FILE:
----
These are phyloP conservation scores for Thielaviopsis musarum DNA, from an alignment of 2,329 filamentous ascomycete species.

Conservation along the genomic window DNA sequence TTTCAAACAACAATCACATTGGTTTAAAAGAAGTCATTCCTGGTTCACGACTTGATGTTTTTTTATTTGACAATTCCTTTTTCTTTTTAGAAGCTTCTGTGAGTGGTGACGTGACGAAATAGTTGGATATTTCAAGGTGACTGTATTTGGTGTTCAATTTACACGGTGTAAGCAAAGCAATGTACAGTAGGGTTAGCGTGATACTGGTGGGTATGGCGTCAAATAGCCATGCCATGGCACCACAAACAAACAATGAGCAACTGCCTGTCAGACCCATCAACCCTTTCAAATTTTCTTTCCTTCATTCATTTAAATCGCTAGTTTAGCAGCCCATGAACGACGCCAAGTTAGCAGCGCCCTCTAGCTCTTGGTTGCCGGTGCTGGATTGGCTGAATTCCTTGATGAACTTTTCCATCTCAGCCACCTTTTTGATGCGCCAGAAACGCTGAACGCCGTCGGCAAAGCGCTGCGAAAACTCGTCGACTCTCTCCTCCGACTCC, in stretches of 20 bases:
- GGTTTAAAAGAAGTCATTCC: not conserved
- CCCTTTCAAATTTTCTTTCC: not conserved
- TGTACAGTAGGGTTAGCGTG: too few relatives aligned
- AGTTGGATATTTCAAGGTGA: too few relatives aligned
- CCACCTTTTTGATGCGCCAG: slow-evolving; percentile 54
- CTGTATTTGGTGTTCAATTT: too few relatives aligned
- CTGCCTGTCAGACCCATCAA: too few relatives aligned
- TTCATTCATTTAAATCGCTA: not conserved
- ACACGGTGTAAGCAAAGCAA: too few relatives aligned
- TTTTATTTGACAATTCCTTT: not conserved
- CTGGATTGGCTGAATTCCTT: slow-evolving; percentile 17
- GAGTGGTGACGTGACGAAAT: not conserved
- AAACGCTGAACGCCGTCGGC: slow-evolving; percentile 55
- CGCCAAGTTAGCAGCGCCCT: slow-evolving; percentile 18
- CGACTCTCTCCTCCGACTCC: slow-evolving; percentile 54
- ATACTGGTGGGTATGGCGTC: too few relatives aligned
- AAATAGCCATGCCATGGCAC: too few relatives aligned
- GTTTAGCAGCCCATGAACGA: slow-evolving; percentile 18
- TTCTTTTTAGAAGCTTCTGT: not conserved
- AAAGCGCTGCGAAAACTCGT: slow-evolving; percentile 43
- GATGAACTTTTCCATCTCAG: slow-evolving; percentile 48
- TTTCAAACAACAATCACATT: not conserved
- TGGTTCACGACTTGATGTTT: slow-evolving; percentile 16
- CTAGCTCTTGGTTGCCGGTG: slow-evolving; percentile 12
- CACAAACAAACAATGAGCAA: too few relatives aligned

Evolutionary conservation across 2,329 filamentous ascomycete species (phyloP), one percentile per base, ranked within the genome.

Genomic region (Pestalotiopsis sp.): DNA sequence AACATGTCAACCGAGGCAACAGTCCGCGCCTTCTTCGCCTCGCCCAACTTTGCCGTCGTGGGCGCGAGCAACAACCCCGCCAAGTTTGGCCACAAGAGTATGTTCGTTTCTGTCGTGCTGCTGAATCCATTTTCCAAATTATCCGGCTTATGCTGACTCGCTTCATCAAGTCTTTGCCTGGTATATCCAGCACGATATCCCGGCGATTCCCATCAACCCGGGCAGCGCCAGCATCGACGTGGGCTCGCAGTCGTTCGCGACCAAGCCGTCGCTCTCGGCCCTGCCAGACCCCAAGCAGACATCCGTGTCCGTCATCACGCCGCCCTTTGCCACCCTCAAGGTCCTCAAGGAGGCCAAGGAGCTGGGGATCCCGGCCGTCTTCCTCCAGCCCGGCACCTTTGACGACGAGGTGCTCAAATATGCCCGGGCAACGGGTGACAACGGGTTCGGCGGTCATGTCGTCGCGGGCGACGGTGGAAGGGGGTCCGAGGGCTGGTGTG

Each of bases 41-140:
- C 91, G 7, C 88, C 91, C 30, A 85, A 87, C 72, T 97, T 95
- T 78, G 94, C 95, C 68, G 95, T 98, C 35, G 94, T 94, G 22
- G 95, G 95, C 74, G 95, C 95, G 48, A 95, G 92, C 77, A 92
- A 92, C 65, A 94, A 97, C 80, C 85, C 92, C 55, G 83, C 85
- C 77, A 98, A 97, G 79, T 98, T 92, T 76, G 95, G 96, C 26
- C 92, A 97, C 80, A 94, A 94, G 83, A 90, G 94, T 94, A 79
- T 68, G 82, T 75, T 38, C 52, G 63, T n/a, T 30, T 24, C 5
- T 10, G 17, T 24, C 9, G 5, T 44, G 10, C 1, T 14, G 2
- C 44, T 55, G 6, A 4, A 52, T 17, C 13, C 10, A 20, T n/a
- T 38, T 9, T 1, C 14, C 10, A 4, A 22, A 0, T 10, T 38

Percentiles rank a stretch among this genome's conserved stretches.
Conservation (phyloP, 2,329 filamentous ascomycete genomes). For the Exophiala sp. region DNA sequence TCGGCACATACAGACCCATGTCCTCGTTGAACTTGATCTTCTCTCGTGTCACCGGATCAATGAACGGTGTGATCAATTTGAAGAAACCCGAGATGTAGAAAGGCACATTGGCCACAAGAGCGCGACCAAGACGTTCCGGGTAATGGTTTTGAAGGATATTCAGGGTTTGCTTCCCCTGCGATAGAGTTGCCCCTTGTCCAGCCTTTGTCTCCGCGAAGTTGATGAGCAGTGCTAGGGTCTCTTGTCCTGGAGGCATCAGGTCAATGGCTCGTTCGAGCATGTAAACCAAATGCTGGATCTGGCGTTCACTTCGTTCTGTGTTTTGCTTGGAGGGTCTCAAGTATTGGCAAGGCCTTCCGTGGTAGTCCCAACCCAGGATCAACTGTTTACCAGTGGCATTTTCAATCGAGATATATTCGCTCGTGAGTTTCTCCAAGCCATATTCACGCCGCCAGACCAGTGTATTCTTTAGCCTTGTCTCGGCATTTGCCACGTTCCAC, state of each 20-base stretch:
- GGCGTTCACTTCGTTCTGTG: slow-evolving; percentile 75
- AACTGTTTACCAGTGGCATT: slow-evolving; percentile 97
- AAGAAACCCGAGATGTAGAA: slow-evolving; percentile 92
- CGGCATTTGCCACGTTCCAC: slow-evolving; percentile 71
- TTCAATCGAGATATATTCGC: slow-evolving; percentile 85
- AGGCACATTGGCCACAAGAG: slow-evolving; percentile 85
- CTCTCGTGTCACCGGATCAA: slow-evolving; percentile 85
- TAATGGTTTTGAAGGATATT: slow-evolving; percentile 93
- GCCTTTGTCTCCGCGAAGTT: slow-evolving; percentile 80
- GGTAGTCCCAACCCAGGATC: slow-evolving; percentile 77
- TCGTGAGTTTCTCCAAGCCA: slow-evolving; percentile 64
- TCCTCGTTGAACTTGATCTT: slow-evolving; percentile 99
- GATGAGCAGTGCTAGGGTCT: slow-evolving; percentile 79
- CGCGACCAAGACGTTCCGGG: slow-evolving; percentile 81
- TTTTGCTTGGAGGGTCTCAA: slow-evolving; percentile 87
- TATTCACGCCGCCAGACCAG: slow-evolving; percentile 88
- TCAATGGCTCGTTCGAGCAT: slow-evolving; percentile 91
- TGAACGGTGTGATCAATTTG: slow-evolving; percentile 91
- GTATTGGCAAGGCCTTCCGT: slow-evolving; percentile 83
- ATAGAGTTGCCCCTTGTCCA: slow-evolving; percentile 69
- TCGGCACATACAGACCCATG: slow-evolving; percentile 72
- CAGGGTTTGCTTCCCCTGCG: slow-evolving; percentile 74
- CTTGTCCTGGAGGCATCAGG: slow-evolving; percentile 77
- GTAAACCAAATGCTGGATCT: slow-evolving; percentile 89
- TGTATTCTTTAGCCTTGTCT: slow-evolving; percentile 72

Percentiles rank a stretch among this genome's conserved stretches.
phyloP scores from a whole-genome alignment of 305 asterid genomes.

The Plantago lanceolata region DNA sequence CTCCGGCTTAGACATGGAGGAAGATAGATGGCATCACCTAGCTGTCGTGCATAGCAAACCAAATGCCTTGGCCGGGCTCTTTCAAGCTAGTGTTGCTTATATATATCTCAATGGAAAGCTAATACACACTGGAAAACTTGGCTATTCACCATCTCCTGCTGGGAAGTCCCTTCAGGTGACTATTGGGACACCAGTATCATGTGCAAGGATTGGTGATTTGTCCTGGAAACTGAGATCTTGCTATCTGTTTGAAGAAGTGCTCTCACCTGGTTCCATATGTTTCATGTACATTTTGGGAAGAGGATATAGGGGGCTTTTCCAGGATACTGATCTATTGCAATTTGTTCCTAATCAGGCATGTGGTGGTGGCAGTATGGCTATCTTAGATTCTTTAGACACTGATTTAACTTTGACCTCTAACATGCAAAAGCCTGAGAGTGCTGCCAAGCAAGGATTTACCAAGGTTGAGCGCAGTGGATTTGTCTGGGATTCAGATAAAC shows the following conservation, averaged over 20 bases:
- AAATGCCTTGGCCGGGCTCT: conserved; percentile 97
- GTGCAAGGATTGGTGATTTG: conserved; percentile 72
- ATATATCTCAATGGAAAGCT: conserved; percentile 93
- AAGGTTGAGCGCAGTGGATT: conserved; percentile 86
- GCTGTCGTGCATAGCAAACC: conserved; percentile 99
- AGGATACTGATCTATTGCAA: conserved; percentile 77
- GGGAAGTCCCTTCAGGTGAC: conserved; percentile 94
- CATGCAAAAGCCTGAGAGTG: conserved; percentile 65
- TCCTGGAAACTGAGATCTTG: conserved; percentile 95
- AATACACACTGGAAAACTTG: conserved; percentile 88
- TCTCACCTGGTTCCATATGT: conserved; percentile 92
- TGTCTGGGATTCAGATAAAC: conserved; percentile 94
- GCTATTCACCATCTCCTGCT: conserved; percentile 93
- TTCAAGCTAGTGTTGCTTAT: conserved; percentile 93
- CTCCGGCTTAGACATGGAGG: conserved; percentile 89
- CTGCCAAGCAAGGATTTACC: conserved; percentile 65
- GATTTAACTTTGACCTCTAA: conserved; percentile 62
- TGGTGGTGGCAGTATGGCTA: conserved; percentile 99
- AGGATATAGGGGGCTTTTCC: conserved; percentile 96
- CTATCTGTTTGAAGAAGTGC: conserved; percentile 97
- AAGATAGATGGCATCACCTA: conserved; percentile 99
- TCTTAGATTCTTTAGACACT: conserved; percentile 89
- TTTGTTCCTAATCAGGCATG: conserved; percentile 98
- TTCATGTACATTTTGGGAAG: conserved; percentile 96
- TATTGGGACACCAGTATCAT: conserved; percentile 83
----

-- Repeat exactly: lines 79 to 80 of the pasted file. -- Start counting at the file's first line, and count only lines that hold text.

- TCCTGGAAACTGAGATCTTG: conserved; percentile 95
- AATACACACTGGAAAACTTG: conserved; percentile 88